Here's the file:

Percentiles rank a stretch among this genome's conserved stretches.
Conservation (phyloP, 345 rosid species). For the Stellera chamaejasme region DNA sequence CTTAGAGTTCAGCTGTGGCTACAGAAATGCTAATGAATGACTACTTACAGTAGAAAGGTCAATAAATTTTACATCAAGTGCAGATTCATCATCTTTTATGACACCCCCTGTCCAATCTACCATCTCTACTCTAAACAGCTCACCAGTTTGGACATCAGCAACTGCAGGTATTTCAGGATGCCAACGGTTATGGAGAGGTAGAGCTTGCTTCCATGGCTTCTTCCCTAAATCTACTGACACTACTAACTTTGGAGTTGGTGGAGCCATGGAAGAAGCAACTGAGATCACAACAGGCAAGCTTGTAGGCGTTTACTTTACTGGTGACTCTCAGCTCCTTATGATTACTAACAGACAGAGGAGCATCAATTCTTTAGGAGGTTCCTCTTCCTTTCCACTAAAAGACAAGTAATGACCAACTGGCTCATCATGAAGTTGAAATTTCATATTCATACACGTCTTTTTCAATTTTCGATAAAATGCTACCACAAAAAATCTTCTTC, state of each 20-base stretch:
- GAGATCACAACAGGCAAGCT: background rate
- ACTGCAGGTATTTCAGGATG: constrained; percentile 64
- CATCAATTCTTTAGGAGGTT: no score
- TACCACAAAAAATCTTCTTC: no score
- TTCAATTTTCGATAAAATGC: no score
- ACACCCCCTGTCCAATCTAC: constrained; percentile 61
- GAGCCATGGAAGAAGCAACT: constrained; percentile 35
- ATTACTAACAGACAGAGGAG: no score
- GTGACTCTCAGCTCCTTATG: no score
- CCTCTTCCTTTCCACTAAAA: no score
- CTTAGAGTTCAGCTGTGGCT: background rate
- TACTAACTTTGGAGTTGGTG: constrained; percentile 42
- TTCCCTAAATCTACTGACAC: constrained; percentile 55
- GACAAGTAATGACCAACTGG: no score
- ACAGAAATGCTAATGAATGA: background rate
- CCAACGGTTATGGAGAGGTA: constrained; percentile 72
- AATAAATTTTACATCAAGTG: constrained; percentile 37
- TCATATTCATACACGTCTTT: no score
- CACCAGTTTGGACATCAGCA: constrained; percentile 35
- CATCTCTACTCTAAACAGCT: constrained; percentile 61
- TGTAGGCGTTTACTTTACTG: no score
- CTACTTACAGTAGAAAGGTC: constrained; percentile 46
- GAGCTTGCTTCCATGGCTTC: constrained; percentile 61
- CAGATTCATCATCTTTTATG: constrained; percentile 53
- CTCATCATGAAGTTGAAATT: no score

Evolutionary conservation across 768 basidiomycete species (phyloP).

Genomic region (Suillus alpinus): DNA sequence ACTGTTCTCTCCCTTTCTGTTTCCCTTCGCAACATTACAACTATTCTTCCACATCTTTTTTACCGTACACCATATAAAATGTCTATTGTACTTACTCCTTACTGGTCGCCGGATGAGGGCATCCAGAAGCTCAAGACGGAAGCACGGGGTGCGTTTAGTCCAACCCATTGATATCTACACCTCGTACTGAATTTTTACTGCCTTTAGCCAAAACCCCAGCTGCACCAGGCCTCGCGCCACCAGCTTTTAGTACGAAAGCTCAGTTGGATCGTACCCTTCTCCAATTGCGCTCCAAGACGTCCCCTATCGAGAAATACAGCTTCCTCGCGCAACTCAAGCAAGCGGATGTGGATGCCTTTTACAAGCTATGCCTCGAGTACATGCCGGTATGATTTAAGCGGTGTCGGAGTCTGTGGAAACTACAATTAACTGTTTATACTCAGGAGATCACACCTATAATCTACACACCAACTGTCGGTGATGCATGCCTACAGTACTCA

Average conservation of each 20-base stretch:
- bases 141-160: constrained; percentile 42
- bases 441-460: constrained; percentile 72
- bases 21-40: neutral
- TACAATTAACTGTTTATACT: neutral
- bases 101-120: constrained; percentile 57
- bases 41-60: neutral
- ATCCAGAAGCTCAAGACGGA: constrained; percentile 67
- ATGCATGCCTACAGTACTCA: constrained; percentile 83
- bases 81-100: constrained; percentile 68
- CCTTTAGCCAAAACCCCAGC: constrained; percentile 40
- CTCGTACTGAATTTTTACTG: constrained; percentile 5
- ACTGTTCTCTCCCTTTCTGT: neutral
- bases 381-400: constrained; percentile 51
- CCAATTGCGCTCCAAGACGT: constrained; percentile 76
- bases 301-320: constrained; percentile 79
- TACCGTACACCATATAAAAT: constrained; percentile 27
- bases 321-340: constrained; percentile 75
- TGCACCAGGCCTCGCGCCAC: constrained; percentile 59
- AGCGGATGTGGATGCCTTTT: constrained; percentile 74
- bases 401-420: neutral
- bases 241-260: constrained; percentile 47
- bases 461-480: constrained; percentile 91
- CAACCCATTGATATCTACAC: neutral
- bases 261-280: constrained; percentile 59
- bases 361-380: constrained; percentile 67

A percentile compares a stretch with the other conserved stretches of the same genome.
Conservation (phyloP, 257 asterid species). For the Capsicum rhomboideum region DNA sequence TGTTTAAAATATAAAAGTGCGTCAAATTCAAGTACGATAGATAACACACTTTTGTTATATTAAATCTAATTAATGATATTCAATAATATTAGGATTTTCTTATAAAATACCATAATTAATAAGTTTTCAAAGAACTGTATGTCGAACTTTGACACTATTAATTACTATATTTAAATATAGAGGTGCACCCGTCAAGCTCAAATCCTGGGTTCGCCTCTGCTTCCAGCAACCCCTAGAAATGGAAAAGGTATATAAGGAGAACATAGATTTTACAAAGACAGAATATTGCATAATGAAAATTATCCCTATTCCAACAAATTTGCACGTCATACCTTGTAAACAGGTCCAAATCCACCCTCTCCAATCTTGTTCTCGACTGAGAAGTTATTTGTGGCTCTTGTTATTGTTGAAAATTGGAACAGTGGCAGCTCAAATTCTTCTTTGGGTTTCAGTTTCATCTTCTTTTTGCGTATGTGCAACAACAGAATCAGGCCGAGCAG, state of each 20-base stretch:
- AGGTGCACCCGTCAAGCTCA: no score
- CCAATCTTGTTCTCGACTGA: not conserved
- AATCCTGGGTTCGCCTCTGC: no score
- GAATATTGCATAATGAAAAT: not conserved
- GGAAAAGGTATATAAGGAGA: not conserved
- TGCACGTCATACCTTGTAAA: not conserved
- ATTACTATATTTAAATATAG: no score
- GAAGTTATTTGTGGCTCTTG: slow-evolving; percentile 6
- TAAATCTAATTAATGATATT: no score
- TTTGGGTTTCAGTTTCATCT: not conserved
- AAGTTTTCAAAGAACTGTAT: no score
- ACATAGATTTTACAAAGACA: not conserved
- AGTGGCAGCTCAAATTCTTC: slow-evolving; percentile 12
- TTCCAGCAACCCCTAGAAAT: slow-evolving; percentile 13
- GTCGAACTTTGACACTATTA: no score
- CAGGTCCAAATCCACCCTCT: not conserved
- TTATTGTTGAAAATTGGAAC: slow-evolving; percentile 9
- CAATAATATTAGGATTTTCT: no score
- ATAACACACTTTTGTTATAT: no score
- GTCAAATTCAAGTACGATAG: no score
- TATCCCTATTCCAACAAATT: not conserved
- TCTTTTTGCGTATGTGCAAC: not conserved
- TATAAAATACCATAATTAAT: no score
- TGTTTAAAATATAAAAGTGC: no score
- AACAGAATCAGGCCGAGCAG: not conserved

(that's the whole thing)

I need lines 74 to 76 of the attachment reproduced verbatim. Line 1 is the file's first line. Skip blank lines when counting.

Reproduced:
- TTATTGTTGAAAATTGGAAC: slow-evolving; percentile 9
- CAATAATATTAGGATTTTCT: no score
- ATAACACACTTTTGTTATAT: no score